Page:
How a boutique nursery began sending plants by mail
Living Edge Garden and Nursery in Peats Ridge, NSW relied on open gardens, plant shows and in-person visitors to sell their exotic tropical plants. Yet 2020 changed that. Here’s how business owners, Blake Jolley and David Fripp, survived and thrived through the pandemic and beyond.
- Pivoting in the nursery business was key to surviving the pandemic.
- Sending tropical plants by mail is not as hard as you’d think.
- Australia Post offers reliable and economical packaging and mailing options.
From boutique nursery to posting plants across Australia
Living Edge Garden and Nursery has attracted its fair share of publicity over the years, and justifiably so. Set on the edge of a national park, with a sheer drop at the back into a deep valley, the garden is a combination of David Fripp’s passion for unusual and exotic plants and Blake Jolley’s skills in creating striking backdrops for those plants.
Together, David and Blake have created a lush wonderland that has been featured on ‘Better Homes and Gardens’, ‘Gardening Australia’, and in Wonderground and The Sydney Morning Herald, to name just a few.
Over time, the rave reviews and distinctive beauty of the garden itself have made Living Edge a favoured destination for plant lovers and collectors, even if it’s just to spend a few hours wandering the tropical paradise, taking in the myriad sights and sounds.
Beating the pandemic: the shift to online sales and mail order plants
Then, in 2020, came the lockdowns and a sudden end to the open gardens and plant shows, the interstate visitors and, as a result, the in-person sales. At the same time, though, plant sales around Australia began to boom, as people found themselves spending more time at home, developing new interests and increasingly shopping online.
“Weirdly enough, COVID-19 was a great thing for us and many other nurseries,” says Blake. “A heightened interest in plants over 2020 boosted the business and our profile immensely.”
“We soon realised that we had to adapt to tap into the growing demand. As well as taking orders over the phone, I started holding plant sales on Instagram, and this itself led to reaching an audience we’d never had before.”
It also meant Blake found himself needing to send delicate tropical plants in the mail – something he had never previously considered. So how did he go about learning the craft?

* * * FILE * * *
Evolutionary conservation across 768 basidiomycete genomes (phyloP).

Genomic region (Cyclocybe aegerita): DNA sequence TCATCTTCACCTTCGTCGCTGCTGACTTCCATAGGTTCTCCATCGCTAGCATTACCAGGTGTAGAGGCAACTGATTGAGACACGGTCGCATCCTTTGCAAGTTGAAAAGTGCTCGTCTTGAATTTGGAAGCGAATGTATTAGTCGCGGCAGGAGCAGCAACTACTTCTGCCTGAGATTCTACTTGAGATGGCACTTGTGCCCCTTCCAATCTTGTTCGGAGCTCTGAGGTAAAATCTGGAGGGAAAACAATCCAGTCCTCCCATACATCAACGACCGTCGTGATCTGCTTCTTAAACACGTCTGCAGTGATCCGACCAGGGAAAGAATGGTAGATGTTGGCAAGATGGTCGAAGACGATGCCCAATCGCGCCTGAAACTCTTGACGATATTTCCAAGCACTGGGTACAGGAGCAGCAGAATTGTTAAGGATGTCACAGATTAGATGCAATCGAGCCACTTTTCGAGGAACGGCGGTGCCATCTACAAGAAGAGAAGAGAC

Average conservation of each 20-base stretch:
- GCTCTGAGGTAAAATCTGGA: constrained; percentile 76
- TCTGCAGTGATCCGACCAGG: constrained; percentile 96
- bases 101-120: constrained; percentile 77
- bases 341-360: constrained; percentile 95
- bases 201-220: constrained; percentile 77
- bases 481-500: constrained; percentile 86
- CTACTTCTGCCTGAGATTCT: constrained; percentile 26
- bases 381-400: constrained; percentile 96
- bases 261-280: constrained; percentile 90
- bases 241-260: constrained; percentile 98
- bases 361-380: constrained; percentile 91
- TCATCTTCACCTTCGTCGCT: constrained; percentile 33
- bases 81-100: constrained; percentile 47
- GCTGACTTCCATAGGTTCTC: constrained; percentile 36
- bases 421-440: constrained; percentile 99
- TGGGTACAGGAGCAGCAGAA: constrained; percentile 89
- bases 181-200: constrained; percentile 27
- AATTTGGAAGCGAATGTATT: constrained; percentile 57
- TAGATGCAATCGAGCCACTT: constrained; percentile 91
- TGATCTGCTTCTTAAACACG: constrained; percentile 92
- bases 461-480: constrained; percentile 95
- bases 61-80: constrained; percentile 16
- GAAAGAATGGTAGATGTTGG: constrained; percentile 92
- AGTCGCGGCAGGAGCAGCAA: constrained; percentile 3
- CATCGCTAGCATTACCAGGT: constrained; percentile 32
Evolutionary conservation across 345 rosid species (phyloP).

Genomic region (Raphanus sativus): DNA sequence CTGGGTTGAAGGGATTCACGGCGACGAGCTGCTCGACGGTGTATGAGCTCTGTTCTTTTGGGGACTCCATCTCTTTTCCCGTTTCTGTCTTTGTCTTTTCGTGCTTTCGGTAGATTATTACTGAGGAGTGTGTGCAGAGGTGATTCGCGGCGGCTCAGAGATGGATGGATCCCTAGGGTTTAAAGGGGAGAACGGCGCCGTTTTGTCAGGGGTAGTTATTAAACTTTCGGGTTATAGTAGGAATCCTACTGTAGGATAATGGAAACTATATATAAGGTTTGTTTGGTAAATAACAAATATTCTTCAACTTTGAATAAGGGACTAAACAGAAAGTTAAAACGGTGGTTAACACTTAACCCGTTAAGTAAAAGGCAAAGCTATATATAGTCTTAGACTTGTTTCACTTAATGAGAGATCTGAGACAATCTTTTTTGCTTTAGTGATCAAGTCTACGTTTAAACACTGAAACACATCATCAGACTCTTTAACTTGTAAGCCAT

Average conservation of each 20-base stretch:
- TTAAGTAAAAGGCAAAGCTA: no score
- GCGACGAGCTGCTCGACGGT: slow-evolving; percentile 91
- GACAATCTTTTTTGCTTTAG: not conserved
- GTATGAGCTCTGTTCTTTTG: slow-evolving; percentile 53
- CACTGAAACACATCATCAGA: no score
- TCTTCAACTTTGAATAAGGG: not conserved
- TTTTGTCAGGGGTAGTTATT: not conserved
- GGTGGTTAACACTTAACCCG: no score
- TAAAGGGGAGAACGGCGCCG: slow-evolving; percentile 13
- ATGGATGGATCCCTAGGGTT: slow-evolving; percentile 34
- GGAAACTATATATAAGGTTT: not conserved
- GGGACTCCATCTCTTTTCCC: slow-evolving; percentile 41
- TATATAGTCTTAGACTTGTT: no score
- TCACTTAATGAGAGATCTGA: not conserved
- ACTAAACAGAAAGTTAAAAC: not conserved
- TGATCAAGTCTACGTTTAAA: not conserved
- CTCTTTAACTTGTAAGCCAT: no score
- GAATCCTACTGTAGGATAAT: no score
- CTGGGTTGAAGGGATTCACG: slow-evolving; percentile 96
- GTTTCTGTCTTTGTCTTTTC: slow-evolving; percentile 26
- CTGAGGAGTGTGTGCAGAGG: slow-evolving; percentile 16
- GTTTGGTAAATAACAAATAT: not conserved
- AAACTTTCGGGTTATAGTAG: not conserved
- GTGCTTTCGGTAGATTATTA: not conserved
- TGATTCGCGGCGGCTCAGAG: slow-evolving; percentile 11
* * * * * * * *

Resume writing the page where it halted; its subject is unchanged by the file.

“I was in contact with a few online sellers, so I mainly got information from them. I also saw what state plants were arriving in that had been delivered to friends and I decided to do a better job. Caring about the plants was my first priority.”
Blake’s ability to adapt quickly to changed circumstances meant that Living Edge not only survived the pandemic, but, in fact, the nursery thrived. “Pretty much all of our plant sales were sent by mail in 2020 and, would you believe it, we had one of our best years ever!”
The art of packing and posting tropical plants
As a testimony to the pride Living Edge take in the quality of their plants, and to nurturing their expanding base of loyal customers, Blake developed a method of packing and mailing that ensured the plants would arrive happy and healthy. So, how did they do it? Read Blake’s insights below:
- “We make sure we provide clear instructions to buyers at the beginning of every sale. This includes things like the cost of postage by plant size and weight; no postage to quarantine states unless a concierge (a licenced service that prepares, treats and sends your plants in accordance with State Quarantine Protocols) is pre-organised by the buyer; and letting them know that insurance is available (if needed), which is organised by me on postage day.”
- “I always use boxes from Australia Post, which I buy in bulk. I find this easier than searching for suitable boxes elsewhere. And there’s never been a problem with ripped or damaged arrivals.”
- “Most plants are usually sent in the pot, with the lid of the box keeping the tubes firmly in place. Larger pots - up to 140mm - are stuck down with packing tape and a bamboo stake placed through the entire pot to the base, which is then trimmed to meet the top of the box and covered with folded newspaper. We use lots of packing tape to ensure that the pot is firmly stuck down, and then use newspaper as a filler to stop everything from moving around.”
“Once the plants are packaged up, posting is the easy part!” says Blake. “Right from the start of this journey, our local Ourimbah Australia Post Office has been extremely friendly and helpful.”
Accentuating the positive
One of the standout characteristics of both owners is their ability to adapt in the face of significant challenges, and find a way to turn them into positives.
“If it hadn’t been for the pandemic,” says Blake. “We would never have started selling interstate in the way that we are now. Sending plants by mail opened up a whole new market for us.”
“David has been in the industry his entire life, and - because of the nature of plants and trends - we’ve always had lots of different things going on. This is probably why we were able to adapt so quickly and turn the pandemic into the bonus that it’s been for us.”
“We’re always looking into the future – the garden and nursery are an ongoing cycle of finding new plants, propagating them and then getting them out to the buyer. This process grows on itself - it's organic!
Want to know more about sending plants by mail in Australia? Read our guide to find out more.
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